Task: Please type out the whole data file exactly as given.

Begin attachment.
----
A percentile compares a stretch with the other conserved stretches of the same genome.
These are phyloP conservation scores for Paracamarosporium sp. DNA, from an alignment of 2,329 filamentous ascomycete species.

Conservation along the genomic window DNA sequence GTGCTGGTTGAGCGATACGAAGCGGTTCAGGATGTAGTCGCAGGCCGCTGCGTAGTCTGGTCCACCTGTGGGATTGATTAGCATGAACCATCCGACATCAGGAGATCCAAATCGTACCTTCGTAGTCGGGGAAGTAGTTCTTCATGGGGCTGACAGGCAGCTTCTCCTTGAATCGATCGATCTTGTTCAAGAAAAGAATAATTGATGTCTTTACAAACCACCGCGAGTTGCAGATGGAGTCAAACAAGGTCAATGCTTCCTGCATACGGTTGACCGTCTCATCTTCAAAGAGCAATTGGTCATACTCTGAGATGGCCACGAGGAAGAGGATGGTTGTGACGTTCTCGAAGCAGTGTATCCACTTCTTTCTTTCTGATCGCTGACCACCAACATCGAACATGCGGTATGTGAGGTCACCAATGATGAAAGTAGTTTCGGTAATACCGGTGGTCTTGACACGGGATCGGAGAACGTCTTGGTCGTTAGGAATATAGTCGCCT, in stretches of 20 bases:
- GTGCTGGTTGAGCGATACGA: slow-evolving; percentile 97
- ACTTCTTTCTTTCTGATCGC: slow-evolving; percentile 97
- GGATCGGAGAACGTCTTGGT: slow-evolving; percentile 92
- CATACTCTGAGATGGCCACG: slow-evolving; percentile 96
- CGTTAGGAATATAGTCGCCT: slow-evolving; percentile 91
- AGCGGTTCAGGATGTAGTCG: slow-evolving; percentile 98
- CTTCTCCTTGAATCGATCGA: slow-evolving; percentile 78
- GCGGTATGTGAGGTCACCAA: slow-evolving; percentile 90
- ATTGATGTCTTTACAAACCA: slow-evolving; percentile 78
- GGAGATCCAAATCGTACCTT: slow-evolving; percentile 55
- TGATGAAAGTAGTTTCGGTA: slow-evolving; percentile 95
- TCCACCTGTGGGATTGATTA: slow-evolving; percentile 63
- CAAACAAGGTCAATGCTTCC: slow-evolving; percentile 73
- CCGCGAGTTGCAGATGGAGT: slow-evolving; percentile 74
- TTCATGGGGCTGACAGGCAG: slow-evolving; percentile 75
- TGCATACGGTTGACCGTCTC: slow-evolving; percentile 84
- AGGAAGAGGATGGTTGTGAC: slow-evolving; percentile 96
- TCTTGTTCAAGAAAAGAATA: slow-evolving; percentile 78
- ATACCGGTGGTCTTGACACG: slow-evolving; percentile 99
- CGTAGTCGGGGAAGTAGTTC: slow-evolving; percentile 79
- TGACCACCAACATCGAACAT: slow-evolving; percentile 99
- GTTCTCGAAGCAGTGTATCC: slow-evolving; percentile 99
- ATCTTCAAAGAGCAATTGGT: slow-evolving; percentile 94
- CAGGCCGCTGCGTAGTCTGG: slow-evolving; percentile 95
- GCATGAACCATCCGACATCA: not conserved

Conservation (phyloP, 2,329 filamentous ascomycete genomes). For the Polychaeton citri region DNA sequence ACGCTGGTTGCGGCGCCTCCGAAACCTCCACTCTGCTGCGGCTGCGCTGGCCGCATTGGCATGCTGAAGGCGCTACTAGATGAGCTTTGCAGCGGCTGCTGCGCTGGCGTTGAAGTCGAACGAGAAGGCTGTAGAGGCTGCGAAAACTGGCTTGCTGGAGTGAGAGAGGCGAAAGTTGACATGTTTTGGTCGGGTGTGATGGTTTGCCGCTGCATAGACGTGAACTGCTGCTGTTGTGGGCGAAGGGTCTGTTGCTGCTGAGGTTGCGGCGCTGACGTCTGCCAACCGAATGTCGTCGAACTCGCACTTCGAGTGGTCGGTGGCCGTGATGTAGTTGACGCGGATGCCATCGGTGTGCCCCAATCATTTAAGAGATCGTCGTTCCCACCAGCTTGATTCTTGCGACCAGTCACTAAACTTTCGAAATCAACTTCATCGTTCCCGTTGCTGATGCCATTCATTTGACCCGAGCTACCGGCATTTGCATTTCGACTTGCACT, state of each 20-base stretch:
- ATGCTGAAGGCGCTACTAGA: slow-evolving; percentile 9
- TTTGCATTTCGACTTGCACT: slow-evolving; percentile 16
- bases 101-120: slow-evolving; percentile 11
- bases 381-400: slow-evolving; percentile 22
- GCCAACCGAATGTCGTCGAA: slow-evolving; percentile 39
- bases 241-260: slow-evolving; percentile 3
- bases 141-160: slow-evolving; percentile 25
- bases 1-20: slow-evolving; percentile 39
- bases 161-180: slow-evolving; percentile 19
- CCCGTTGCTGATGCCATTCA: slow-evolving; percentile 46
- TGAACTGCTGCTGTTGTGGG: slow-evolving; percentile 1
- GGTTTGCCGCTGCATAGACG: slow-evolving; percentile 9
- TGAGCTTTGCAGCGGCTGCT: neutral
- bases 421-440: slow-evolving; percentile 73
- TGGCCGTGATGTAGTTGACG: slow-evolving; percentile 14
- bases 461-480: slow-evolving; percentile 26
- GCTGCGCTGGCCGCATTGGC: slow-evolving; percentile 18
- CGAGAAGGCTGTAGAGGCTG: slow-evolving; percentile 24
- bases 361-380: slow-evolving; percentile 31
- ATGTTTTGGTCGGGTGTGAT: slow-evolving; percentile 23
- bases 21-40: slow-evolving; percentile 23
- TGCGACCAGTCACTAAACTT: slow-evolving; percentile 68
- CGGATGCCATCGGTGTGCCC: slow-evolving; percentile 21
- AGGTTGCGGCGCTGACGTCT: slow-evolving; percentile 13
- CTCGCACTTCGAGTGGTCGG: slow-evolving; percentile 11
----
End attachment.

A percentile compares a stretch with the other conserved stretches of the same genome.
These are phyloP conservation scores for Paracamarosporium sp. DNA, from an alignment of 2,329 filamentous ascomycete species.

Conservation along the genomic window DNA sequence GTGCTGGTTGAGCGATACGAAGCGGTTCAGGATGTAGTCGCAGGCCGCTGCGTAGTCTGGTCCACCTGTGGGATTGATTAGCATGAACCATCCGACATCAGGAGATCCAAATCGTACCTTCGTAGTCGGGGAAGTAGTTCTTCATGGGGCTGACAGGCAGCTTCTCCTTGAATCGATCGATCTTGTTCAAGAAAAGAATAATTGATGTCTTTACAAACCACCGCGAGTTGCAGATGGAGTCAAACAAGGTCAATGCTTCCTGCATACGGTTGACCGTCTCATCTTCAAAGAGCAATTGGTCATACTCTGAGATGGCCACGAGGAAGAGGATGGTTGTGACGTTCTCGAAGCAGTGTATCCACTTCTTTCTTTCTGATCGCTGACCACCAACATCGAACATGCGGTATGTGAGGTCACCAATGATGAAAGTAGTTTCGGTAATACCGGTGGTCTTGACACGGGATCGGAGAACGTCTTGGTCGTTAGGAATATAGTCGCCT, in stretches of 20 bases:
- GTGCTGGTTGAGCGATACGA: slow-evolving; percentile 97
- ACTTCTTTCTTTCTGATCGC: slow-evolving; percentile 97
- GGATCGGAGAACGTCTTGGT: slow-evolving; percentile 92
- CATACTCTGAGATGGCCACG: slow-evolving; percentile 96
- CGTTAGGAATATAGTCGCCT: slow-evolving; percentile 91
- AGCGGTTCAGGATGTAGTCG: slow-evolving; percentile 98
- CTTCTCCTTGAATCGATCGA: slow-evolving; percentile 78
- GCGGTATGTGAGGTCACCAA: slow-evolving; percentile 90
- ATTGATGTCTTTACAAACCA: slow-evolving; percentile 78
- GGAGATCCAAATCGTACCTT: slow-evolving; percentile 55
- TGATGAAAGTAGTTTCGGTA: slow-evolving; percentile 95
- TCCACCTGTGGGATTGATTA: slow-evolving; percentile 63
- CAAACAAGGTCAATGCTTCC: slow-evolving; percentile 73
- CCGCGAGTTGCAGATGGAGT: slow-evolving; percentile 74
- TTCATGGGGCTGACAGGCAG: slow-evolving; percentile 75
- TGCATACGGTTGACCGTCTC: slow-evolving; percentile 84
- AGGAAGAGGATGGTTGTGAC: slow-evolving; percentile 96
- TCTTGTTCAAGAAAAGAATA: slow-evolving; percentile 78
- ATACCGGTGGTCTTGACACG: slow-evolving; percentile 99
- CGTAGTCGGGGAAGTAGTTC: slow-evolving; percentile 79
- TGACCACCAACATCGAACAT: slow-evolving; percentile 99
- GTTCTCGAAGCAGTGTATCC: slow-evolving; percentile 99
- ATCTTCAAAGAGCAATTGGT: slow-evolving; percentile 94
- CAGGCCGCTGCGTAGTCTGG: slow-evolving; percentile 95
- GCATGAACCATCCGACATCA: not conserved

Conservation (phyloP, 2,329 filamentous ascomycete genomes). For the Polychaeton citri region DNA sequence ACGCTGGTTGCGGCGCCTCCGAAACCTCCACTCTGCTGCGGCTGCGCTGGCCGCATTGGCATGCTGAAGGCGCTACTAGATGAGCTTTGCAGCGGCTGCTGCGCTGGCGTTGAAGTCGAACGAGAAGGCTGTAGAGGCTGCGAAAACTGGCTTGCTGGAGTGAGAGAGGCGAAAGTTGACATGTTTTGGTCGGGTGTGATGGTTTGCCGCTGCATAGACGTGAACTGCTGCTGTTGTGGGCGAAGGGTCTGTTGCTGCTGAGGTTGCGGCGCTGACGTCTGCCAACCGAATGTCGTCGAACTCGCACTTCGAGTGGTCGGTGGCCGTGATGTAGTTGACGCGGATGCCATCGGTGTGCCCCAATCATTTAAGAGATCGTCGTTCCCACCAGCTTGATTCTTGCGACCAGTCACTAAACTTTCGAAATCAACTTCATCGTTCCCGTTGCTGATGCCATTCATTTGACCCGAGCTACCGGCATTTGCATTTCGACTTGCACT, state of each 20-base stretch:
- ATGCTGAAGGCGCTACTAGA: slow-evolving; percentile 9
- TTTGCATTTCGACTTGCACT: slow-evolving; percentile 16
- bases 101-120: slow-evolving; percentile 11
- bases 381-400: slow-evolving; percentile 22
- GCCAACCGAATGTCGTCGAA: slow-evolving; percentile 39
- bases 241-260: slow-evolving; percentile 3
- bases 141-160: slow-evolving; percentile 25
- bases 1-20: slow-evolving; percentile 39
- bases 161-180: slow-evolving; percentile 19
- CCCGTTGCTGATGCCATTCA: slow-evolving; percentile 46
- TGAACTGCTGCTGTTGTGGG: slow-evolving; percentile 1
- GGTTTGCCGCTGCATAGACG: slow-evolving; percentile 9
- TGAGCTTTGCAGCGGCTGCT: neutral
- bases 421-440: slow-evolving; percentile 73
- TGGCCGTGATGTAGTTGACG: slow-evolving; percentile 14
- bases 461-480: slow-evolving; percentile 26
- GCTGCGCTGGCCGCATTGGC: slow-evolving; percentile 18
- CGAGAAGGCTGTAGAGGCTG: slow-evolving; percentile 24
- bases 361-380: slow-evolving; percentile 31
- ATGTTTTGGTCGGGTGTGAT: slow-evolving; percentile 23
- bases 21-40: slow-evolving; percentile 23
- TGCGACCAGTCACTAAACTT: slow-evolving; percentile 68
- CGGATGCCATCGGTGTGCCC: slow-evolving; percentile 21
- AGGTTGCGGCGCTGACGTCT: slow-evolving; percentile 13
- CTCGCACTTCGAGTGGTCGG: slow-evolving; percentile 11